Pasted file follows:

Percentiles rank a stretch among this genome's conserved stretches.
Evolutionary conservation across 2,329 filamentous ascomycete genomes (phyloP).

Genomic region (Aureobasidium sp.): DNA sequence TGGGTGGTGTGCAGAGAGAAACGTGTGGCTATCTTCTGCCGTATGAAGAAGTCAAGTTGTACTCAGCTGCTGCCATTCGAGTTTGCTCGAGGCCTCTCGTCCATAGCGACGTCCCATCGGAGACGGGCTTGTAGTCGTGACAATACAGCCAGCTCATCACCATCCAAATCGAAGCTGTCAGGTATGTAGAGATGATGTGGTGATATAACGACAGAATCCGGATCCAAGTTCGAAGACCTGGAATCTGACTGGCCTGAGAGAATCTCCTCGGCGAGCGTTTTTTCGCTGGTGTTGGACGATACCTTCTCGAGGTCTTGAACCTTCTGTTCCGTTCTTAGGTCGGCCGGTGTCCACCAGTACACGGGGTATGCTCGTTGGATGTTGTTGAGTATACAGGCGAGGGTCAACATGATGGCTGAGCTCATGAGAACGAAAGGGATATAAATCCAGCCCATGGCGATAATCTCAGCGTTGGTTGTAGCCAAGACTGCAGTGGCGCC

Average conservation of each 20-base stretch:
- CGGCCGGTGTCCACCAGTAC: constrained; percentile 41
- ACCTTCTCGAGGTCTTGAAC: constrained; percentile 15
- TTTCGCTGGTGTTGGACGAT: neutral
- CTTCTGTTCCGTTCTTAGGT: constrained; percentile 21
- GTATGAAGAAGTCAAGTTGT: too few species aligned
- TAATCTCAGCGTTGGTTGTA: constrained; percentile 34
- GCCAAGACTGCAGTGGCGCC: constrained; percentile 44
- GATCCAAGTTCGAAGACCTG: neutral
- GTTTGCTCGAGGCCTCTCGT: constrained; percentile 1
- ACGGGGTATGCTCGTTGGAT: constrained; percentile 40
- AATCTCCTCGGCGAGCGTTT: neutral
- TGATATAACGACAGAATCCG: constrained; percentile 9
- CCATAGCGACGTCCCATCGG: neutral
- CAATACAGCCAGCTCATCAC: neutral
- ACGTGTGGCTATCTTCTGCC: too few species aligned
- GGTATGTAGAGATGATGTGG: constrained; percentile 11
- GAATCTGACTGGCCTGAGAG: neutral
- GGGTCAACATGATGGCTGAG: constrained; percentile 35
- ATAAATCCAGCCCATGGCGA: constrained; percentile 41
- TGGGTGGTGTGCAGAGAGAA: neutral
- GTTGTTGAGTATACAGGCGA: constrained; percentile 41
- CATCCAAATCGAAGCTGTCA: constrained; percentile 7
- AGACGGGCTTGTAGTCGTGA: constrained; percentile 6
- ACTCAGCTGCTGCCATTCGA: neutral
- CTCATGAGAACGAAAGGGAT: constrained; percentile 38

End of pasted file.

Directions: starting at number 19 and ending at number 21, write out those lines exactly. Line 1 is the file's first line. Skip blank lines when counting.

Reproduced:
- ACGTGTGGCTATCTTCTGCC: too few species aligned
- GGTATGTAGAGATGATGTGG: constrained; percentile 11
- GAATCTGACTGGCCTGAGAG: neutral